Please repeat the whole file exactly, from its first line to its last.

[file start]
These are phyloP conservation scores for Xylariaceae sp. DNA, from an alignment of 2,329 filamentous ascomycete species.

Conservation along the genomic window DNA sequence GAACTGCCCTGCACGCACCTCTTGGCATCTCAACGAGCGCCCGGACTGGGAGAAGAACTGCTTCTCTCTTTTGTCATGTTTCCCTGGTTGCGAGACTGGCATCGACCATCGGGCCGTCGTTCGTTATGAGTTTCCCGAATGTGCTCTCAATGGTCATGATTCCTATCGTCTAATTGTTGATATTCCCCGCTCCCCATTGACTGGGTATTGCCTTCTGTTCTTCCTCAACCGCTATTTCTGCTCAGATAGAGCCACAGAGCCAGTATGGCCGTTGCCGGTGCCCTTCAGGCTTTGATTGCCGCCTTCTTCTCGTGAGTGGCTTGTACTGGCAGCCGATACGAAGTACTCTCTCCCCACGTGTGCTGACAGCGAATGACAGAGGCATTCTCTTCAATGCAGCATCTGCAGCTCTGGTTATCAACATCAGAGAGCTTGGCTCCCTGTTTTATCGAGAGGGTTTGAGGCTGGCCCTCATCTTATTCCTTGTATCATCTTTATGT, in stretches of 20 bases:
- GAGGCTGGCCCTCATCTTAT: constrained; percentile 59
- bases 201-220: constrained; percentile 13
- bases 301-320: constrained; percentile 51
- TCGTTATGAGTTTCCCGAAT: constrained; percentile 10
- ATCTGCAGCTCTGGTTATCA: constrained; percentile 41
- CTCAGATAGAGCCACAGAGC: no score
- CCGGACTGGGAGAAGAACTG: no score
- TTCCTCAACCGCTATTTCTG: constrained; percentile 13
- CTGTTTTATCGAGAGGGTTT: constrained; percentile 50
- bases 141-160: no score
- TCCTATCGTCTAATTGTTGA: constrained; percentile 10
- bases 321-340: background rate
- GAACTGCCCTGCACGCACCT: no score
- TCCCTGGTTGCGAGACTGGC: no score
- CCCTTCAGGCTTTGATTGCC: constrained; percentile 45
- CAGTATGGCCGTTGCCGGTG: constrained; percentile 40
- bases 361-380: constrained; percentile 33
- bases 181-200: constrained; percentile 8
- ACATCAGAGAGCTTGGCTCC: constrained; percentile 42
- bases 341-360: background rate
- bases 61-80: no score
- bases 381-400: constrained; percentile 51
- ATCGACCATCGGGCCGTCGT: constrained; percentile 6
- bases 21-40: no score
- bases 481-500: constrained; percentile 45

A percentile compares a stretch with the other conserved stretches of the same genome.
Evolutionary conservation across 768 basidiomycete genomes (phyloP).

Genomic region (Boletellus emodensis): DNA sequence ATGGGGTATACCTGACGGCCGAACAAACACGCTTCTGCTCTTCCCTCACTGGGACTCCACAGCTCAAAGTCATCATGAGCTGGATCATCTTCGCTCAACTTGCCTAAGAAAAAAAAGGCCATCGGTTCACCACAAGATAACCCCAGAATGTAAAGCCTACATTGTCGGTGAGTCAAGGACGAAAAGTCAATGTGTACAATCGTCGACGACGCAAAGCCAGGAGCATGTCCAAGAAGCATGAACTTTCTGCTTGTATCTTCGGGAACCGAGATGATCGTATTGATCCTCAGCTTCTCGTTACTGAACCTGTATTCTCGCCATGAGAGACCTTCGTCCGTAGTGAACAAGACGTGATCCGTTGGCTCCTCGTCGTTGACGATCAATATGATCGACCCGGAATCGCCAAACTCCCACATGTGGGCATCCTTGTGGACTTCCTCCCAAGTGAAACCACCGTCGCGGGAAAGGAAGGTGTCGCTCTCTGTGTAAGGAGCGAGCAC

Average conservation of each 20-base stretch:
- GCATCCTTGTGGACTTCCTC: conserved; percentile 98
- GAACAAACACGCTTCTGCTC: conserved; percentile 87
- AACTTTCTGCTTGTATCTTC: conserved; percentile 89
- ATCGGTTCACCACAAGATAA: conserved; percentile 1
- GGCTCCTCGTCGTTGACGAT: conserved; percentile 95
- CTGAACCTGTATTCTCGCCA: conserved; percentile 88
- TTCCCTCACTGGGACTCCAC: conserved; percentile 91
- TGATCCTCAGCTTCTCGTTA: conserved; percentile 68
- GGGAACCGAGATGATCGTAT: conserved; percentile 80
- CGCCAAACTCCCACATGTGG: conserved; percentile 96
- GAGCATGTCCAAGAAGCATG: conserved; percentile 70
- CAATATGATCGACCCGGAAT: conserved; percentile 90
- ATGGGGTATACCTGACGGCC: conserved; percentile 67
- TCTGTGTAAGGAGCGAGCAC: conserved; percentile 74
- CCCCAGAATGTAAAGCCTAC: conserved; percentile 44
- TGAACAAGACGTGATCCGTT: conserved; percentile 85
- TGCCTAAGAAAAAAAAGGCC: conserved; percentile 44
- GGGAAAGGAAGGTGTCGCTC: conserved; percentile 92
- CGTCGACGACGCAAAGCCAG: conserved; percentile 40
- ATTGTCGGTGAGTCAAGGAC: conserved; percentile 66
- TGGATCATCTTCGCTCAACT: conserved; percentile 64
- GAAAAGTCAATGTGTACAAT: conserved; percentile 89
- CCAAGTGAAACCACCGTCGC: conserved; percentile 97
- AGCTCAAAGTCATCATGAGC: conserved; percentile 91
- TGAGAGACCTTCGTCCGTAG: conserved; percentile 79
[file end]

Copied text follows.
These are phyloP conservation scores for Xylariaceae sp. DNA, from an alignment of 2,329 filamentous ascomycete species.

Conservation along the genomic window DNA sequence GAACTGCCCTGCACGCACCTCTTGGCATCTCAACGAGCGCCCGGACTGGGAGAAGAACTGCTTCTCTCTTTTGTCATGTTTCCCTGGTTGCGAGACTGGCATCGACCATCGGGCCGTCGTTCGTTATGAGTTTCCCGAATGTGCTCTCAATGGTCATGATTCCTATCGTCTAATTGTTGATATTCCCCGCTCCCCATTGACTGGGTATTGCCTTCTGTTCTTCCTCAACCGCTATTTCTGCTCAGATAGAGCCACAGAGCCAGTATGGCCGTTGCCGGTGCCCTTCAGGCTTTGATTGCCGCCTTCTTCTCGTGAGTGGCTTGTACTGGCAGCCGATACGAAGTACTCTCTCCCCACGTGTGCTGACAGCGAATGACAGAGGCATTCTCTTCAATGCAGCATCTGCAGCTCTGGTTATCAACATCAGAGAGCTTGGCTCCCTGTTTTATCGAGAGGGTTTGAGGCTGGCCCTCATCTTATTCCTTGTATCATCTTTATGT, in stretches of 20 bases:
- GAGGCTGGCCCTCATCTTAT: constrained; percentile 59
- bases 201-220: constrained; percentile 13
- bases 301-320: constrained; percentile 51
- TCGTTATGAGTTTCCCGAAT: constrained; percentile 10
- ATCTGCAGCTCTGGTTATCA: constrained; percentile 41
- CTCAGATAGAGCCACAGAGC: no score
- CCGGACTGGGAGAAGAACTG: no score
- TTCCTCAACCGCTATTTCTG: constrained; percentile 13
- CTGTTTTATCGAGAGGGTTT: constrained; percentile 50
- bases 141-160: no score
- TCCTATCGTCTAATTGTTGA: constrained; percentile 10
- bases 321-340: background rate
- GAACTGCCCTGCACGCACCT: no score
- TCCCTGGTTGCGAGACTGGC: no score
- CCCTTCAGGCTTTGATTGCC: constrained; percentile 45
- CAGTATGGCCGTTGCCGGTG: constrained; percentile 40
- bases 361-380: constrained; percentile 33
- bases 181-200: constrained; percentile 8
- ACATCAGAGAGCTTGGCTCC: constrained; percentile 42
- bases 341-360: background rate
- bases 61-80: no score
- bases 381-400: constrained; percentile 51
- ATCGACCATCGGGCCGTCGT: constrained; percentile 6
- bases 21-40: no score
- bases 481-500: constrained; percentile 45

A percentile compares a stretch with the other conserved stretches of the same genome.
Evolutionary conservation across 768 basidiomycete genomes (phyloP).

Genomic region (Boletellus emodensis): DNA sequence ATGGGGTATACCTGACGGCCGAACAAACACGCTTCTGCTCTTCCCTCACTGGGACTCCACAGCTCAAAGTCATCATGAGCTGGATCATCTTCGCTCAACTTGCCTAAGAAAAAAAAGGCCATCGGTTCACCACAAGATAACCCCAGAATGTAAAGCCTACATTGTCGGTGAGTCAAGGACGAAAAGTCAATGTGTACAATCGTCGACGACGCAAAGCCAGGAGCATGTCCAAGAAGCATGAACTTTCTGCTTGTATCTTCGGGAACCGAGATGATCGTATTGATCCTCAGCTTCTCGTTACTGAACCTGTATTCTCGCCATGAGAGACCTTCGTCCGTAGTGAACAAGACGTGATCCGTTGGCTCCTCGTCGTTGACGATCAATATGATCGACCCGGAATCGCCAAACTCCCACATGTGGGCATCCTTGTGGACTTCCTCCCAAGTGAAACCACCGTCGCGGGAAAGGAAGGTGTCGCTCTCTGTGTAAGGAGCGAGCAC

Average conservation of each 20-base stretch:
- GCATCCTTGTGGACTTCCTC: conserved; percentile 98
- GAACAAACACGCTTCTGCTC: conserved; percentile 87
- AACTTTCTGCTTGTATCTTC: conserved; percentile 89
- ATCGGTTCACCACAAGATAA: conserved; percentile 1
- GGCTCCTCGTCGTTGACGAT: conserved; percentile 95
- CTGAACCTGTATTCTCGCCA: conserved; percentile 88
- TTCCCTCACTGGGACTCCAC: conserved; percentile 91
- TGATCCTCAGCTTCTCGTTA: conserved; percentile 68
- GGGAACCGAGATGATCGTAT: conserved; percentile 80
- CGCCAAACTCCCACATGTGG: conserved; percentile 96
- GAGCATGTCCAAGAAGCATG: conserved; percentile 70
- CAATATGATCGACCCGGAAT: conserved; percentile 90
- ATGGGGTATACCTGACGGCC: conserved; percentile 67
- TCTGTGTAAGGAGCGAGCAC: conserved; percentile 74
- CCCCAGAATGTAAAGCCTAC: conserved; percentile 44
- TGAACAAGACGTGATCCGTT: conserved; percentile 85
- TGCCTAAGAAAAAAAAGGCC: conserved; percentile 44
- GGGAAAGGAAGGTGTCGCTC: conserved; percentile 92
- CGTCGACGACGCAAAGCCAG: conserved; percentile 40
- ATTGTCGGTGAGTCAAGGAC: conserved; percentile 66
- TGGATCATCTTCGCTCAACT: conserved; percentile 64
- GAAAAGTCAATGTGTACAAT: conserved; percentile 89
- CCAAGTGAAACCACCGTCGC: conserved; percentile 97
- AGCTCAAAGTCATCATGAGC: conserved; percentile 91
- TGAGAGACCTTCGTCCGTAG: conserved; percentile 79